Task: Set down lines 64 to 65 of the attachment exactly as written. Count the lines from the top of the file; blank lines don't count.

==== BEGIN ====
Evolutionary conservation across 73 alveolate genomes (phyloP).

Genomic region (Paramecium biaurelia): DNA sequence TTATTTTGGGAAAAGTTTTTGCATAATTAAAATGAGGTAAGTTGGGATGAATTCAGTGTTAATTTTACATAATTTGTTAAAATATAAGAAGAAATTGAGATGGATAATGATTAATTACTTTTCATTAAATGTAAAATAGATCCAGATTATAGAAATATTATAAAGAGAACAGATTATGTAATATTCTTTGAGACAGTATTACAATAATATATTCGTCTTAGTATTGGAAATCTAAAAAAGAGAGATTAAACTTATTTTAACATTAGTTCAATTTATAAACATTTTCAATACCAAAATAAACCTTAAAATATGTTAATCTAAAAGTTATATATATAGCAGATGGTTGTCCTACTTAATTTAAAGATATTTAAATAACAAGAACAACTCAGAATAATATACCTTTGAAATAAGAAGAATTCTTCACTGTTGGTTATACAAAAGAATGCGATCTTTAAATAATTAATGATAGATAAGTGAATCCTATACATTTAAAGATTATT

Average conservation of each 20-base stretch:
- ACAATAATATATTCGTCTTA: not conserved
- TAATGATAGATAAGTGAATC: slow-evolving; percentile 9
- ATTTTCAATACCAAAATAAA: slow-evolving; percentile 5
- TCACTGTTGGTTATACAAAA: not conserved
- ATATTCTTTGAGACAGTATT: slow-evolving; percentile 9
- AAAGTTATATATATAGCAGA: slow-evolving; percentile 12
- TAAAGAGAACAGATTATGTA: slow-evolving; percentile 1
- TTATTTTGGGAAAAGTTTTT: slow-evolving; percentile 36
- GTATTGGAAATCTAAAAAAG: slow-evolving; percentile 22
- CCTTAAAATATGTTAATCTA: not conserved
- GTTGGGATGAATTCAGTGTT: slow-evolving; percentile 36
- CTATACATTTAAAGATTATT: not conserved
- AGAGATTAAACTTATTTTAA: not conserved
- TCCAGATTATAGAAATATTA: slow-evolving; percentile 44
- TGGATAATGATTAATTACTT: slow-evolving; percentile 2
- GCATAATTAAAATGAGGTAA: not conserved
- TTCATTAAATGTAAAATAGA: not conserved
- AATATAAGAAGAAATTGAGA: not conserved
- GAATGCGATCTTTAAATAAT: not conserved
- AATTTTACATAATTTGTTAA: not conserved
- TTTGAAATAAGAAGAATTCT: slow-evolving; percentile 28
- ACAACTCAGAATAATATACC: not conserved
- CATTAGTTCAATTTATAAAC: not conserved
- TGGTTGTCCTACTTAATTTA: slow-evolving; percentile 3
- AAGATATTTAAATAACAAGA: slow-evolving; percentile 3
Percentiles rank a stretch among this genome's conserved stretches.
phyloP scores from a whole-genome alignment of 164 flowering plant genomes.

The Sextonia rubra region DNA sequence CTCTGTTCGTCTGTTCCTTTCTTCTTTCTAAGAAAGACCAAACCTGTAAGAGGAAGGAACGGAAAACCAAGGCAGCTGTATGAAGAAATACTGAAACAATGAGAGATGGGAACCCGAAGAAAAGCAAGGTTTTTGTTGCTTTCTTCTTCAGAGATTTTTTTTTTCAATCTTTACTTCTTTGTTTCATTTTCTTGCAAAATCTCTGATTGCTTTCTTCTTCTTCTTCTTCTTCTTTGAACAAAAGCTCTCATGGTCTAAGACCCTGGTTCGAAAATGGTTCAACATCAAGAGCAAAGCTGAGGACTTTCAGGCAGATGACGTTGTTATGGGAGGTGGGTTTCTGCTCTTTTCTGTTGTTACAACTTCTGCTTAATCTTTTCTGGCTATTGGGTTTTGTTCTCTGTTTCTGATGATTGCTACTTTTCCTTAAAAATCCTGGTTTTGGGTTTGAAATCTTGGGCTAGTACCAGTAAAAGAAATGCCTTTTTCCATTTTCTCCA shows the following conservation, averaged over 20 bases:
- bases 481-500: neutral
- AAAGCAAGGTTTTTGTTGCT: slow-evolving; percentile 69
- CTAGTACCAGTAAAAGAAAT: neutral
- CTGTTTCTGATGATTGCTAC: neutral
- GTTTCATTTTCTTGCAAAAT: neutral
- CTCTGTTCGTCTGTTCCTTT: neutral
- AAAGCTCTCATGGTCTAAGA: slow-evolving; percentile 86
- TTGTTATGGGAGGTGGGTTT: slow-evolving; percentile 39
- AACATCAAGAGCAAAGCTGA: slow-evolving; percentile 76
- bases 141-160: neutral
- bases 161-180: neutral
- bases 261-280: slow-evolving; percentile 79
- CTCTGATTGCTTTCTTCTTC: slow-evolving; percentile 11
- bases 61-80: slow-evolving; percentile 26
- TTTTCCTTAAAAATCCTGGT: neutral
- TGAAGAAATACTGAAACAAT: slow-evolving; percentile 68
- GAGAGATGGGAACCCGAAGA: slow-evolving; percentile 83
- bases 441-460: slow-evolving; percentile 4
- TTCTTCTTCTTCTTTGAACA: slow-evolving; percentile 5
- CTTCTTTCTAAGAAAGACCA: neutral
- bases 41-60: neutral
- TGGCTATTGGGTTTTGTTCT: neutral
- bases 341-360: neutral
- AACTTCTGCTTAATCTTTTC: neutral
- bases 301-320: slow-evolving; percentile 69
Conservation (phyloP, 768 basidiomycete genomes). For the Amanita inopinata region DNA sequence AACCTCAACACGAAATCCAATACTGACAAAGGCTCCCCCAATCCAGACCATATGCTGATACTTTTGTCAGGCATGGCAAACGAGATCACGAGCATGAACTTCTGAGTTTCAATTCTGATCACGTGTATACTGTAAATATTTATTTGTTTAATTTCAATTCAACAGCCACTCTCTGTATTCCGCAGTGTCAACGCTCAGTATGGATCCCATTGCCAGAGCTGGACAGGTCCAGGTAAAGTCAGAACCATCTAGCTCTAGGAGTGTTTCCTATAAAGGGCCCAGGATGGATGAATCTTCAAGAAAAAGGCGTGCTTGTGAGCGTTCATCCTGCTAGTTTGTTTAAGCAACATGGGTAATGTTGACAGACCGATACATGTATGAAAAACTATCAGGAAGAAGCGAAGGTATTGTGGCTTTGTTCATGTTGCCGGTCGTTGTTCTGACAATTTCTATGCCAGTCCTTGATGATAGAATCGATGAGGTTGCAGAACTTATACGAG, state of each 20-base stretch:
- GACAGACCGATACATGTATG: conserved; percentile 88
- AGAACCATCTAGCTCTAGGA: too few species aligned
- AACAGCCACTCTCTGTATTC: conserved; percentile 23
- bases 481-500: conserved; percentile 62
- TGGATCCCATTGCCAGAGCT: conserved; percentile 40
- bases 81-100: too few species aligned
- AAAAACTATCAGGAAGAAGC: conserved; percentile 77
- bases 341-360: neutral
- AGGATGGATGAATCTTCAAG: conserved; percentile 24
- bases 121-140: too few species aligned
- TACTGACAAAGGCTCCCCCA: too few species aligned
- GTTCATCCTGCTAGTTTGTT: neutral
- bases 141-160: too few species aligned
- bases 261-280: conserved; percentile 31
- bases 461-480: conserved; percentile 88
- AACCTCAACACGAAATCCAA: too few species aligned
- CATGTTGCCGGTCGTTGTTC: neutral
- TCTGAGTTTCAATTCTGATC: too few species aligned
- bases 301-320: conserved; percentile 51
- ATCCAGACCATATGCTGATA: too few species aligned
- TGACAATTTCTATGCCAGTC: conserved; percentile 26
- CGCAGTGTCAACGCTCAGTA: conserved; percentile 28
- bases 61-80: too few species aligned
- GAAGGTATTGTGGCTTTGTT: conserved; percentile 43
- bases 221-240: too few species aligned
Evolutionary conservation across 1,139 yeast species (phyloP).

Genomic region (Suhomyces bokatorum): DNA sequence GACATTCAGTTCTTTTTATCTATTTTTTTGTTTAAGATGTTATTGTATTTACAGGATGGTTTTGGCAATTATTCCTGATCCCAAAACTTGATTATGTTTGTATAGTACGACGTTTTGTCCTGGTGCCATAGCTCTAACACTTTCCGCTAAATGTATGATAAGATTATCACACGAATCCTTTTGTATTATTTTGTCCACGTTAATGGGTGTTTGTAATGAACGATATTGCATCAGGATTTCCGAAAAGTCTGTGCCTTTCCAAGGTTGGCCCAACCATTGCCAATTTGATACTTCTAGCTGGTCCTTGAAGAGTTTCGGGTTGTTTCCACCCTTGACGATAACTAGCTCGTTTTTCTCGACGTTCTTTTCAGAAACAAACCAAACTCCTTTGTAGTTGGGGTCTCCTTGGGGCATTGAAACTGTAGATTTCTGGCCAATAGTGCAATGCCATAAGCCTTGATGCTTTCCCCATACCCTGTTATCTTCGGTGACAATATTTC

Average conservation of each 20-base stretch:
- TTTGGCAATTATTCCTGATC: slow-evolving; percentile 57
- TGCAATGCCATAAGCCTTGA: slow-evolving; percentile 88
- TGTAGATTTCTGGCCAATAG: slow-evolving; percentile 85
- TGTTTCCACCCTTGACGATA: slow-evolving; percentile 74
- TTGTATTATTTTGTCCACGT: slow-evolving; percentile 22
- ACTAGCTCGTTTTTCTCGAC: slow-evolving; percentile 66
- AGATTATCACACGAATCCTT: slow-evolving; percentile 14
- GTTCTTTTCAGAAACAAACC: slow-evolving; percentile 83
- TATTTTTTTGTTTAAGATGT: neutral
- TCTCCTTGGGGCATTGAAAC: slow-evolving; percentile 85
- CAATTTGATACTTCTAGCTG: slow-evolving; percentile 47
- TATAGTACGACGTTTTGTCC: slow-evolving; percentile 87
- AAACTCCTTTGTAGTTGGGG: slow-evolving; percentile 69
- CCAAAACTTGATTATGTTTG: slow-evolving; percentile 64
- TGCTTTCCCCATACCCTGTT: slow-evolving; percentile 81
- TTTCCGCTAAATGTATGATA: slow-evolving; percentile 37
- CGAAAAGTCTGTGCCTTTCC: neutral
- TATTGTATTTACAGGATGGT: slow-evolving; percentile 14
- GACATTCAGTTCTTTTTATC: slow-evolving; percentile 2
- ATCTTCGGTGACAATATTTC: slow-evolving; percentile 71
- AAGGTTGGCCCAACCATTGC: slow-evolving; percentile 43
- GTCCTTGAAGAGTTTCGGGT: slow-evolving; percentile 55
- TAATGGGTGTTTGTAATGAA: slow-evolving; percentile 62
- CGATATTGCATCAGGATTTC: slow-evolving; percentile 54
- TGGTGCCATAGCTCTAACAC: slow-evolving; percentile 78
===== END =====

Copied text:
- AAAAACTATCAGGAAGAAGC: conserved; percentile 77
- bases 341-360: neutral